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1. B

2. A

3. C

4. C

5. A

6. B

7. A

8. C

9. B

10. A

11. Consider Gulliver when he appeared very big in the land of Lilliput. In many ways he was grotesque. Yet finally it was the Lilliputians, fine and small though they are, who proved to truly be grotesque. Think now of the Brobdingnagians. Physically they are repulsive to Gulliver, as grotesque as he was in Lilliput. Yet it is the giants compared to Gulliver who are refined.

Swift accomplishes two things here. The Lilliputians are literally small; they are also figuratively small (small-minded and narrow of spirit). To the eye they're attractive, yet to the mind's eye they're not. The Brobdingnagians are literally and figuratively big (large in their sympathies, big-hearted, open-minded). To the eye they're not pleasant to look at, yet how they please the mind's eye!

Think as well of the ways in which Gulliver when he feels (and is) so small, tries to make himself bigger. To cite the most obvious example, he tries to impress the king with the powers of gunpowder. Consider, too, how awful it is for Gulliver to be small, how shameful he begins to feel, how violent and disgusted and vengeful.

12. This question is linked to Question 11, dealing with notions of "big" and "little."

Think about the tiny Lilliputians and their grandiose ceremonies, their imposing bureaucracy, and the craftiness with which they exact their revenge. Think, too, about Gulliver in Part II, and the repeated attacks to his self-image and feelings of security he's often injured, made fun of by the dwarf, hired out as a freak, loved more as a puppy than a man, etc. In answering this question deal with both the evidences of pride and the factors that lessen our vulnerability to the sin of pride.

Keep in mind that in Part IV Gulliver is lost because he's totally isolated. He's neither a Yahoo nor a Houyhnhnm; in other words, he retreats from being human, part animal/part man. The Yahoos, you remember, are savage at least partly because they're cut off from their Yahoo society.

13. Religion has various functions in this novel. In Lilliput it is a means to attain power and an excuse by which to dominate even enslave-others. Since you know that the Lilliputians stand for the Whigs, Swift's enemies, you can deduce Swift's opinion on religion as handled by the Lilliputians.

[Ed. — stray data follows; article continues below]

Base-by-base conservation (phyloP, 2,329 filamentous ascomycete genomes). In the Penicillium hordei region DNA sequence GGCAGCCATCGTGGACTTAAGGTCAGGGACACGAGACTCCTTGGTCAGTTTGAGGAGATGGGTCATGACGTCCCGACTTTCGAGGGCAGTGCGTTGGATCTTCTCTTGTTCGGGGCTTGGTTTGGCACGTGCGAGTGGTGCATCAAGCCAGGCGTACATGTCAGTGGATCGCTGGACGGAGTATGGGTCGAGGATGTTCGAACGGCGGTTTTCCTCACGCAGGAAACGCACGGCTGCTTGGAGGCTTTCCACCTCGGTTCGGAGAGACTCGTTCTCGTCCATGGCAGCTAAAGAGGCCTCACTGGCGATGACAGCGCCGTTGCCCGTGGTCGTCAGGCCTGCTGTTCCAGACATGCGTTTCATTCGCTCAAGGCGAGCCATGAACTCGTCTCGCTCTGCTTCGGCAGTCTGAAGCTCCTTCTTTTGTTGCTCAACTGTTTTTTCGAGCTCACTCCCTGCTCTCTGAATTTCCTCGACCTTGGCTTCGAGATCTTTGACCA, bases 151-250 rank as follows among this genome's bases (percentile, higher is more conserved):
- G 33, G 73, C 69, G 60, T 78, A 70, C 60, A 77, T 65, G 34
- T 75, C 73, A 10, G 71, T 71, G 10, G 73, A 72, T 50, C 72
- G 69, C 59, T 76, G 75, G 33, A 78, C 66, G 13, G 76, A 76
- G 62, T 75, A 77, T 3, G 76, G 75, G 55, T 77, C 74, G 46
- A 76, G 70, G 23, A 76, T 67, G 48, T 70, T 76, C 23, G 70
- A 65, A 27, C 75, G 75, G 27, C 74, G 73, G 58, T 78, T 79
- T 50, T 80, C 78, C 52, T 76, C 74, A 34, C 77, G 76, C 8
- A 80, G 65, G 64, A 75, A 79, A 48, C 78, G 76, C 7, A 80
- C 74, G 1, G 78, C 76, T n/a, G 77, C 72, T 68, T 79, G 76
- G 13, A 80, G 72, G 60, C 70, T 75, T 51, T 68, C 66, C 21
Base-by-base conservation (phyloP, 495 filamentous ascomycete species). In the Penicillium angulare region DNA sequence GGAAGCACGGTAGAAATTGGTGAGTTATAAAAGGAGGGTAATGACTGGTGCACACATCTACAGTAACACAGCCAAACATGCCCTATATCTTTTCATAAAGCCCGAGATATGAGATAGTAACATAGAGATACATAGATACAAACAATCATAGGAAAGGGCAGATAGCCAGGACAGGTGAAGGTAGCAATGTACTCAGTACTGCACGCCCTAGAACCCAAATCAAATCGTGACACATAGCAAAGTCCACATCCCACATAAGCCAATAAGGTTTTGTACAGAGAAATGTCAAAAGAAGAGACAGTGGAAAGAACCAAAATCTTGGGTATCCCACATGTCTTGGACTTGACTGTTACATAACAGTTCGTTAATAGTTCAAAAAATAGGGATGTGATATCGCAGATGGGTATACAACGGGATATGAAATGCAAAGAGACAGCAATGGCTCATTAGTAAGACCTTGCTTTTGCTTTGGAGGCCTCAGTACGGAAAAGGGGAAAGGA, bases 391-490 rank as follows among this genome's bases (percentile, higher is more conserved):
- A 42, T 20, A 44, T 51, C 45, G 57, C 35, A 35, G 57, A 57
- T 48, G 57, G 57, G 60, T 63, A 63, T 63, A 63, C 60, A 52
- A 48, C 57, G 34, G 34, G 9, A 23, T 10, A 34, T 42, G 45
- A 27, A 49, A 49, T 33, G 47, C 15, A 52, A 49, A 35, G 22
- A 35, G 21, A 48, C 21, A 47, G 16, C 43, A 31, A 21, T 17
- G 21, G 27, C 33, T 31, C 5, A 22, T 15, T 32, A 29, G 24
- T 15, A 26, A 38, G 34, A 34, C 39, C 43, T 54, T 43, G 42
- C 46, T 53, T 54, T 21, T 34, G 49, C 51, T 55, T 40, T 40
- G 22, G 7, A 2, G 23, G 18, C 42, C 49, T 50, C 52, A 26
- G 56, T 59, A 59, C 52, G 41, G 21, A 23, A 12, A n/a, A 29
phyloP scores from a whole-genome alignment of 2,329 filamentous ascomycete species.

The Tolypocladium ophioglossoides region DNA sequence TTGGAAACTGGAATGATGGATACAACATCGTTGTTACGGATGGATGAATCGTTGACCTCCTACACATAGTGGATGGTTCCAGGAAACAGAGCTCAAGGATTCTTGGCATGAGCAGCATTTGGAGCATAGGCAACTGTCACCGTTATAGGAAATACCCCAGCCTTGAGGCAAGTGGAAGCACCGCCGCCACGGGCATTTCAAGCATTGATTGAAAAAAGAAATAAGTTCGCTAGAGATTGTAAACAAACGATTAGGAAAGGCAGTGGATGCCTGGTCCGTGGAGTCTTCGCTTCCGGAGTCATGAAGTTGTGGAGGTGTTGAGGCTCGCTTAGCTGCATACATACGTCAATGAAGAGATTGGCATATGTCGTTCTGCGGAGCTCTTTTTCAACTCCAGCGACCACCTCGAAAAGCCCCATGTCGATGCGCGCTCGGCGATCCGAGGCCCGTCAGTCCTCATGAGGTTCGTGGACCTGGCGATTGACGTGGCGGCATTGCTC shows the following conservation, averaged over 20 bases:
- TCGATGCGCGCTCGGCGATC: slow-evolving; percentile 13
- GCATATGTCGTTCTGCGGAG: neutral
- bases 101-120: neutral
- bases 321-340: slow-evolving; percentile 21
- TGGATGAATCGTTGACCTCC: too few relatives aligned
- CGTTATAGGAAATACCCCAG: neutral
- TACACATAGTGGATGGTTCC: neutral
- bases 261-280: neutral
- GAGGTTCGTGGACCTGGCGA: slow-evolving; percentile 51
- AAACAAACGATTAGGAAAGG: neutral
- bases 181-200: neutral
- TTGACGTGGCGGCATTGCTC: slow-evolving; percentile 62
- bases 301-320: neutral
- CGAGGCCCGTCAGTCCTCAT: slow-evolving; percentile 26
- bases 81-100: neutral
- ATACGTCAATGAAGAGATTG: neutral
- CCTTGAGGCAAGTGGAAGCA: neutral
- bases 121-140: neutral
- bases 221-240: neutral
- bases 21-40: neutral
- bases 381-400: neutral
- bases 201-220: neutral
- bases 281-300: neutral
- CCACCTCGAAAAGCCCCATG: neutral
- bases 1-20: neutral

In Part III, where tradition has no place, religion has no value. The closest they come here is astrology, if you consider religion to be primarily mystical. If you consider religion as a constant, guiding force in a person's life, then in Part III abstract science constitutes religion.

The Houyhnhnms have no need of religion. There is nothing they question, nothing that awes them, nothing that frightens them. Swift evidently finds this an impossibly sterile way to be alive.

It's important to consider that Gulliver is lost because he doesn't understand what Swift thinks is the function of religion. For Swift, religion helps man to improve himself spiritually while he is on earth. Gulliver misunderstands Swift's presenting him with the Yahoos. Gulliver thinks that people are Yahoos; Swift's message is that Yahoos are what we must strive to not become.

14. You know already that the Enlightenment was an age that exalted the powers of reason, that believed that man was essentially good (and therefore needful of the redemption prescribed by traditional religion), that valued above all else that which was new. The Enlightenment was the beginning of the modern age.

Think of Swift and his satire in Part III against the Royal Society. Think, too, of his sympathetic Count Munodi. Examine carefully the limits of reason as they appear in Part IV.

15. For starters, Swift is dealing with human nature, the abiding weaknesses and strengths of people. We certainly haven't solved the problems of government, so Swift's work is far from dated on that score.

Just as Swift was on the brink of the modern age, we are new to the nuclear age. Gunpowder was the worst weapon on earth during Swift's lifetime; today we have nuclear bombs. What do you think Swift would have thought of the A-bomb? What do you think he'd have thought of our government subsidizing billions of dollars of research into nuclear arms? And of many of our brightest young scientists seeking to be involved in this research?

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